Women in Water Management and Conflict Transformation in Cyprus

  • 2021/05/28     Dresden, Germany

    Image: Unsplash/Hert Niks

    By Eric Siegmund

    Cyprus today is de facto divided, politically as well as in its water management. Instead of addressing resource challenges in communities separately, the island could serve as reference point. One approach to peacebuilding lies in environmental cooperation and women’s inclusion, according to Dr Emine Eminel Sülün at Nexus Seminar No. 52.

    To grasp the complexity of today’s Cyprus conflict and its implications for environmental resources, it is essential to look back at the colonial past and understand the island’s de facto division. Dr Sülün referred to it as the “Cyprus Problem” which outlaws, for instance, the joint management of shared water resources across the separation line. Through bi-communal projects based on principles of participation and accountability, the resource challenge can be turned into an opportunity for peace.

    The virtual Nexus Seminar No. 52 titled “Women in Water Management and Conflict Transformation in Cyprus” (17 May 2021) featured Dr Emine Eminel Sülün, Assistant Professor at the Near East University, Nicosia, Cyprus, and was the second instalment of the Summer Semester 2021.

    “Water has not been a conflict driver in Cyprus but can be an entry point to conflict transformation.”

    – Dr Emine Eminel Sülün

    Cyprus’s water challenge is in some respect typical of a Mediterranean island. Water availability depends on scarce rainfall and water-intense sectors, namely agriculture and tourism, account for much of its water consumption. Beyond that, the island faces more unique challenges. There is no islandwide integrated water management in place nor does a common political and administrative entity exist. Because of the island’s divided water network, two groundwater bodies reaching across the border are not utilised and, hence, in bad shape.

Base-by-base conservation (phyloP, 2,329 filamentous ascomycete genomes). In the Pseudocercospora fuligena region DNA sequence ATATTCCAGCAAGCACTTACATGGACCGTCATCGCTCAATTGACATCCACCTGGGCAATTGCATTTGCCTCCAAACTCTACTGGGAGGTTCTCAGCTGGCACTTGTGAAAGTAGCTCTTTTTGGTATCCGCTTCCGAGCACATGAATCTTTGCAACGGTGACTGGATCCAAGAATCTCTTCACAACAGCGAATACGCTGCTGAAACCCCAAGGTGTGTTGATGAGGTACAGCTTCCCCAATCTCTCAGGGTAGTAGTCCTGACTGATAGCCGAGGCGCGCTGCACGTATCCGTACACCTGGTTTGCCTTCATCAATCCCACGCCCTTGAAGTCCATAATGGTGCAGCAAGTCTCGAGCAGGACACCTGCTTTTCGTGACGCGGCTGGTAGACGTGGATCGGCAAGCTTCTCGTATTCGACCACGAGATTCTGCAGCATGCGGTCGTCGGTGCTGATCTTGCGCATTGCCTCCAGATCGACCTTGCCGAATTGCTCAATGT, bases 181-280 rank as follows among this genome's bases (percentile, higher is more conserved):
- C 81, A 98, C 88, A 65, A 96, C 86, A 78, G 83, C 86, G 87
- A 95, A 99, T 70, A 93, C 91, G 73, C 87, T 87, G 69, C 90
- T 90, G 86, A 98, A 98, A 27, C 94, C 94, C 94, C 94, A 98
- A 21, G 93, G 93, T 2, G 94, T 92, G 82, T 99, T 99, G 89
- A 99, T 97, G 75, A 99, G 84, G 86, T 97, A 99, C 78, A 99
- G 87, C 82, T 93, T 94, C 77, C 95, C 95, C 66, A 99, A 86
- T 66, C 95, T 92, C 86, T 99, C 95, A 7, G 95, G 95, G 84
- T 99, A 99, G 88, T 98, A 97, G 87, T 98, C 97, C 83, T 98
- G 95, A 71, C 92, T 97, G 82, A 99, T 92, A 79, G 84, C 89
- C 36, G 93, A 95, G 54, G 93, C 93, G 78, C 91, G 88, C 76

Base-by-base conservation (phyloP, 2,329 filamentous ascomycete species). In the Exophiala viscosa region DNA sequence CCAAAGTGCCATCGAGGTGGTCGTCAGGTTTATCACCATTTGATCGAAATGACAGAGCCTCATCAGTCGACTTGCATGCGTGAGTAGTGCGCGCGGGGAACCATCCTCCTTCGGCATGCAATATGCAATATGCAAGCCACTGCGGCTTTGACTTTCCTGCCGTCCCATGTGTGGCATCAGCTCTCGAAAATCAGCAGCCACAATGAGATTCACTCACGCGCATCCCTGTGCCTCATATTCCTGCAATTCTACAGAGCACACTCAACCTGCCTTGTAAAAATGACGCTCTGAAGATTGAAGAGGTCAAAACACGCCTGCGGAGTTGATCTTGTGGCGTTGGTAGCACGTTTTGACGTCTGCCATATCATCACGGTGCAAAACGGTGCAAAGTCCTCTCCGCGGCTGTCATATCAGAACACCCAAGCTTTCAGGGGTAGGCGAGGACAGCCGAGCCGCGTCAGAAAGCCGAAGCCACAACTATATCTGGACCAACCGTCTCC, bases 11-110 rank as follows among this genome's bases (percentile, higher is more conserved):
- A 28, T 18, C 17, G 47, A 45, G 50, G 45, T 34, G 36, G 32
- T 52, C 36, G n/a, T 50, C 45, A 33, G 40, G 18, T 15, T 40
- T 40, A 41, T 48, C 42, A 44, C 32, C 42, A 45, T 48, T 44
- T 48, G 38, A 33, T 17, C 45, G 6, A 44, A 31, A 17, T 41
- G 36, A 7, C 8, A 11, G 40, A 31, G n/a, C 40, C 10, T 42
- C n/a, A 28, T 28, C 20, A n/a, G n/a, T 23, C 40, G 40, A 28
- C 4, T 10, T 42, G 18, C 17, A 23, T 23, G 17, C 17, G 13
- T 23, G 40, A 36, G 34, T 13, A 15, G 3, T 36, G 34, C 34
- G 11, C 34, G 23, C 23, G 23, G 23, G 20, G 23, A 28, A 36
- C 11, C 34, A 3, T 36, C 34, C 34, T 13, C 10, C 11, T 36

Dr Emine Eminel Sülün

    After presenting the status quo, Dr Sülün went on to outline environmental cooperation via water as a potential entry point for peacebuilding in Cyprus. The New Nicosia Waste Water Treatment Plant, completed in 2013, stands as an example for successful bi-communal cooperation and is perceived as a fundamental contribution to the ongoing peacebuilding process. It also bolsters the necessary shift of mindset towards coping with environmental challenges across the partition line rather than focusing on political tensions.

    Besides the economic and environmental dimensions of the Nexus Approach, the gender, thus, social perspective must be considered when developing strategies for a more inclusive and cooperative water management on the island. Women are more vulnerable to ecological and water-related problems due to their disadvantaged political and economic position in society. According to Dr Sülün, these gender-based obstacles should be shed light on to achieve equal participation in water governance-related projects and institutions. Cooperation projects with substantive gender-inclusive community planning processes, such as the Nicosia Plant, promote women’s inclusion and, thus, pave the way for peacebuilding in Cyprus.

    The Nexus Seminar is a monthly lecture series – held in collaboration with PRISMA – Centre for Sustainability Assessment and Policy on behalf of TU Dresden – that highlights all dimensions of research on the Nexus Approach. Find all past and upcoming Nexus Seminars here.